It is not enough to desire something; the wise, the successful go one step further. They ask themselves “Why?”. Why do I want this thing, event, person, possession, or change? How do I expect it to change my life? How will things be different? How will I feel? How fleeting will that feeling be? How quickly will I adapt? Are there things now in my life that at one point I desperately wanted that I now take as the norm? What lies beyond this desire? What will I desire next?
It is important to ask these questions repeatedly, as deeper levels of understanding and awareness emerge, and to dwell on them and to listen to what wells up. Journaling is an excellent tool to help you excavate the inner workings of your mind and emotions. Journaling helps memorialize your thoughts and allows you to go back and compare your reactions when you achieve your desire with your prior expectations. This process raises yourself awareness and emotional IQ and greatly improves your predictive intelligence i.e. your ability to forecast how you will feel in the future, in various potential realities. All too often we chase false goals, mirages, ones that won’t actually get us the happiness, contentment, and satisfaction we seek. You can’t get enough of what you don’t need/truly want.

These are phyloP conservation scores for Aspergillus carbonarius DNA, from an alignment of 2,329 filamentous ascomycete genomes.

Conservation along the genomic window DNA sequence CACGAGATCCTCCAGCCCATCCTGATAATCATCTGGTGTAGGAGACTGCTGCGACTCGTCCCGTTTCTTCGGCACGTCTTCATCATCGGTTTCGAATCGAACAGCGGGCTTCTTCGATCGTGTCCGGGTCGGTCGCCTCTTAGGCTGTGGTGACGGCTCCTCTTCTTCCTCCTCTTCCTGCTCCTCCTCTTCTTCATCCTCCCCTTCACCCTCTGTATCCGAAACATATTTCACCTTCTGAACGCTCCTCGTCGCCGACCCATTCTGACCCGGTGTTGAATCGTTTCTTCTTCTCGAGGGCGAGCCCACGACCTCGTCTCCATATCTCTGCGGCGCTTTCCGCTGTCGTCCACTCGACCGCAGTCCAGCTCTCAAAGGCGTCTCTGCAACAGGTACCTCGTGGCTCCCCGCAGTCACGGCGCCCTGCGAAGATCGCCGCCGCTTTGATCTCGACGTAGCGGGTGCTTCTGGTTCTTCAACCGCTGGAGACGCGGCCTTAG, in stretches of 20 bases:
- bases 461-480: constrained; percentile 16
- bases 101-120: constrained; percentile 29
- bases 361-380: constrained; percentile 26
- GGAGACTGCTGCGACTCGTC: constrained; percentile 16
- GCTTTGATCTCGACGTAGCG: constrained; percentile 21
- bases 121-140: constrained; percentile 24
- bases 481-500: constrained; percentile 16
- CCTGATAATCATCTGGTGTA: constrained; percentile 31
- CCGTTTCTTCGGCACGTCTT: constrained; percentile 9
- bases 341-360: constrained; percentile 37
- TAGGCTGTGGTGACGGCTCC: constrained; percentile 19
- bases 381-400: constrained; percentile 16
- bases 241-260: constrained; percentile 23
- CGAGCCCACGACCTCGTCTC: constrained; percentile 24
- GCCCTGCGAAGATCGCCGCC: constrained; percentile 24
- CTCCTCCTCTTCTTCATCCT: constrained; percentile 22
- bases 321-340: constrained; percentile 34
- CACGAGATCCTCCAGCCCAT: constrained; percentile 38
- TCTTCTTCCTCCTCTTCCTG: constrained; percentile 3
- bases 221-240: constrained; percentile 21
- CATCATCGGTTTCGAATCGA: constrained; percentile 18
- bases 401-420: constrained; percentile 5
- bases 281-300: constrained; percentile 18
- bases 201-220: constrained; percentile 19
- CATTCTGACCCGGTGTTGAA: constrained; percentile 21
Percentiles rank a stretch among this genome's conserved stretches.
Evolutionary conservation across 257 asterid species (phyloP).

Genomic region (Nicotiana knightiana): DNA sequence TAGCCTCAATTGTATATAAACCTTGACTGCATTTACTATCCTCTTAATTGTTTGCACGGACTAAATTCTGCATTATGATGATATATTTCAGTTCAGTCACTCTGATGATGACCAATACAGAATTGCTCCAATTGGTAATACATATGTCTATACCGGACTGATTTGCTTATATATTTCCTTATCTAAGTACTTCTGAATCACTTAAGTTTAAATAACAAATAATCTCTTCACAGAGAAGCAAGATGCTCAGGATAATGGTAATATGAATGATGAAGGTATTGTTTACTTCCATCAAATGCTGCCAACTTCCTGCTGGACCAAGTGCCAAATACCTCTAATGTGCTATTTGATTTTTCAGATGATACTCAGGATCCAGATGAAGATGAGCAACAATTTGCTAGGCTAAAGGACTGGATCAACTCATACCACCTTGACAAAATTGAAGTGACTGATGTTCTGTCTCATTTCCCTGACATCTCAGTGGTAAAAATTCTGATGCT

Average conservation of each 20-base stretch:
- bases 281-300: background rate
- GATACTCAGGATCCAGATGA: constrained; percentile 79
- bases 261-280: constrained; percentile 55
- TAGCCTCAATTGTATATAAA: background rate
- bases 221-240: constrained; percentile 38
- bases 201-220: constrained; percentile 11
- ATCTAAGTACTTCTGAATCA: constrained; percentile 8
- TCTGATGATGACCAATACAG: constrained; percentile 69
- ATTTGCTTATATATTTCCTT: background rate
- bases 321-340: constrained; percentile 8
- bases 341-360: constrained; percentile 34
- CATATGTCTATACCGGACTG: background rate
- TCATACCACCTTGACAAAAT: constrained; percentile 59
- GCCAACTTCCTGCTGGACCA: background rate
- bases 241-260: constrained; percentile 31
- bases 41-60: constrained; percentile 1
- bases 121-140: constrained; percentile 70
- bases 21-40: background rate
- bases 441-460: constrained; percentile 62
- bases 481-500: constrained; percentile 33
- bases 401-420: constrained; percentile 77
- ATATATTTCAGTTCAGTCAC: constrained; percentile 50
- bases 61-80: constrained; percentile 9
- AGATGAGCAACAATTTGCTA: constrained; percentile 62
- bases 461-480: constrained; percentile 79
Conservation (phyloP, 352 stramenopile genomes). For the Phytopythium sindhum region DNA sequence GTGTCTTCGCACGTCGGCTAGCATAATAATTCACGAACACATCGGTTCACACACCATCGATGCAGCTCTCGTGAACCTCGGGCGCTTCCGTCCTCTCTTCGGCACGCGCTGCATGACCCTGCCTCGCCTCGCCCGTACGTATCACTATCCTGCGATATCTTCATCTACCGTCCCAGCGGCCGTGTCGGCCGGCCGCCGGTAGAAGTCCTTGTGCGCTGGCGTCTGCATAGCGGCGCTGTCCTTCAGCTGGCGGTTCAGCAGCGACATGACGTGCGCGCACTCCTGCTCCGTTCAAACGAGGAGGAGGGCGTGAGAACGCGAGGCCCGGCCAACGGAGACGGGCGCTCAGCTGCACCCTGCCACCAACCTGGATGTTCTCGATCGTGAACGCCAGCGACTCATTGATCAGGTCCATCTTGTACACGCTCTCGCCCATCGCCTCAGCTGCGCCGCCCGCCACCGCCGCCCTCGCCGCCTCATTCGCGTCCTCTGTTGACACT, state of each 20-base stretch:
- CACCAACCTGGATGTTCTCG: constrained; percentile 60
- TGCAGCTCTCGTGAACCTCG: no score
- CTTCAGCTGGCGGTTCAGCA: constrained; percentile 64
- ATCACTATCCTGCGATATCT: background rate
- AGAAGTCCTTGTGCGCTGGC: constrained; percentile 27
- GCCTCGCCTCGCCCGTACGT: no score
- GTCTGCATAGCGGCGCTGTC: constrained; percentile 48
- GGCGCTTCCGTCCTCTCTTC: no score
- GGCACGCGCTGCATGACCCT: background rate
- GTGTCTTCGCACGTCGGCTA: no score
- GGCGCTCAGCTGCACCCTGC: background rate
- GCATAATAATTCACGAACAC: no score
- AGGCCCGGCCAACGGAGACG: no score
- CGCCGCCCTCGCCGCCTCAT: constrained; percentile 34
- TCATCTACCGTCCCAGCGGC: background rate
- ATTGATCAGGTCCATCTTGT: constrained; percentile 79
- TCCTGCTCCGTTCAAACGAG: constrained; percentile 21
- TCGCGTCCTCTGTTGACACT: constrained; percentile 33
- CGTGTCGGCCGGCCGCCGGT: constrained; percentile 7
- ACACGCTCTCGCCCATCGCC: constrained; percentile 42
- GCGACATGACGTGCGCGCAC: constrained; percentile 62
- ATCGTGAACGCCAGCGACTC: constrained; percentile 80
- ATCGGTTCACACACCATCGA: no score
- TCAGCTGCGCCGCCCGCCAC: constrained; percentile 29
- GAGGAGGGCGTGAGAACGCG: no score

Effective forecasting of future feelings is a vital life management skill howbeit one that requires emotional effort and the willingness to look deep within, to go to the balcony and observe ourselves dispassionately.
“Ours is a world where people don’t know what they want and are willing to go through hell to get it.” – Don Marquis, New York newspaper columnist, poet, humorist (1878-1937)
“The world I am desperately trying to understand is the one in which men think they want one thing and then upon getting it, find out to their dismay that they don’t want it nearly as much as they thought or don’t want it at all and that something else, of which they were hardly aware, is what they really want.” – Albert O. Hirschman, 1915-2012
“In the quest for happiness, most of us try to guess what the future might bring, then try to project ourselves, with all our hopes, quirks and predilections, into that unknown. We use a fuzzy image of the future to make all kinds of decisions. Those predictions are essential to happiness… and they are most always wrong.” – Psychology Today, Jan/Feb 2005, p. 45
As always, I share what I most want and need to learn. – Nathan S. Collier